There’s only one word to describe today’s state of supply chains across the globe. Unstable. The economic turmoil caused by the pandemic and subsequent disruptions has exposed vulnerabilities in supply chains and left many questioning what supply chains of the future will look like. In short, supply chains as we know them will never be the same.

As companies take a fresh look at their supply chains and what they plan to do next, it might be just as important, if not more important, to think about what they must transform. Here are four areas in which supply chains must reinvent themselves to successfully meet the challenges of tomorrow:

Focus on Human-Centric Work Design. Technological advances had enabled remote work, but the pandemic demanded that enterprises embrace it at a larger scale. Additionally, global labor shortages that emerged in 2018 were accelerated by the pandemic, creating intense talent competition. Addressing this new employee value proposition requires a human-centric design that prioritizes:

1. Flexible work experiences to promote equality of opportunities.

2. Intentional collaboration to enable innovation.

3. Performance by outcome.

Stop Making “No Decision-Decisions”. Making the wrong decision can often be better than not making any decision at all. If something is done – a decision is made – that action propels you forward. If that decision is wrong, then you fail fast, learn, correct, and move forward.To overcome this, manufacturers need to have the right tools that provide the right data needed at the right time. Having the right data on hand helps any decision making that needs to be made.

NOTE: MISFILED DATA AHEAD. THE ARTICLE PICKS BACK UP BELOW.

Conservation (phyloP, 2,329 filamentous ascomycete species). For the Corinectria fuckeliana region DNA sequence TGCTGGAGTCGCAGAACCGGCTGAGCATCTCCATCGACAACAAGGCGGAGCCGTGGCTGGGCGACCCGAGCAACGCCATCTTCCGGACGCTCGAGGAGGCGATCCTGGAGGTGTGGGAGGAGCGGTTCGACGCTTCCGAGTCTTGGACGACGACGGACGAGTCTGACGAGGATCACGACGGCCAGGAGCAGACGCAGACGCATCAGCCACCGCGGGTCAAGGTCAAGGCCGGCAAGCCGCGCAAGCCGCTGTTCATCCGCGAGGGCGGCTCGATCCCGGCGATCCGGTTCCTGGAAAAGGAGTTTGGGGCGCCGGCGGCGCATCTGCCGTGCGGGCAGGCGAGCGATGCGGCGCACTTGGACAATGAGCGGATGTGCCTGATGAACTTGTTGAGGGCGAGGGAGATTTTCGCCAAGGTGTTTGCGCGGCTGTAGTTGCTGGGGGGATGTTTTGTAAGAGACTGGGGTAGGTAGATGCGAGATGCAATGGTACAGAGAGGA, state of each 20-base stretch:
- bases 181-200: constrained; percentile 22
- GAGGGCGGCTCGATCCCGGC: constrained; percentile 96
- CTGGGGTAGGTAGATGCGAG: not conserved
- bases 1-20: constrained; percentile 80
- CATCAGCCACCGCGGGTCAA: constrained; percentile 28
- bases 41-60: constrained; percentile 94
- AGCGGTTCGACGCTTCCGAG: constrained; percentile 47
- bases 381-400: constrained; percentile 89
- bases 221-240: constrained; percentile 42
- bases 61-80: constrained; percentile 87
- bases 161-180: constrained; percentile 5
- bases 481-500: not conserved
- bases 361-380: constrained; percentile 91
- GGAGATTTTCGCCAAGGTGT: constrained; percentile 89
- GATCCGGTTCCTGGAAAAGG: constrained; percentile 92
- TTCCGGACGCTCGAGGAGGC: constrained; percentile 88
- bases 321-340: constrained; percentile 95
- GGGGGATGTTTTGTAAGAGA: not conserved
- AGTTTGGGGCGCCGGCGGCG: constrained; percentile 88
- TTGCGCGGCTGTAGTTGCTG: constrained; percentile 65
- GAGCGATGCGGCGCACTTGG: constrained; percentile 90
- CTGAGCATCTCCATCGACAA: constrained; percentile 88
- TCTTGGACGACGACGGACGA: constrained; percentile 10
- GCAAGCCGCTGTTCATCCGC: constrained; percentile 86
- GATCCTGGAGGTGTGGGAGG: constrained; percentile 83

Start Building a Multi-Source Supply Chain. When supply chains are disrupted, those who single source, in particular, suffer the most. You are left vulnerable when you depend on a single supplier somewhere deep in your network for a crucial component or material. If that supplier produces the item in only one plant or one country, your disruption risks are even higher. When supply chain diversification is embraced the benefits are substantial. For example, supply chain diversification enables flexibility, which allows you to respond quickly to changing market trends and consumer. Diversifying the supply chain also ensures you will meet demand in case of supply shortage. And diversifying your supply chain based on location will also reap many benefits for manufacturers.

We see the upcoming years as a time in which the supply chain dares to reinvent itself with purpose. The time is now to think big, make bold moves and drive real impact through these shifts. In preparation for an even more demanding and disruptive future, supply chains will need to be characterized by both resilience and responsibility and in order to do so, changes will need to be made.

If you’re interested in reinventing your supply chain, join our network of hundreds of suppliers and buyers ready to make the shift.



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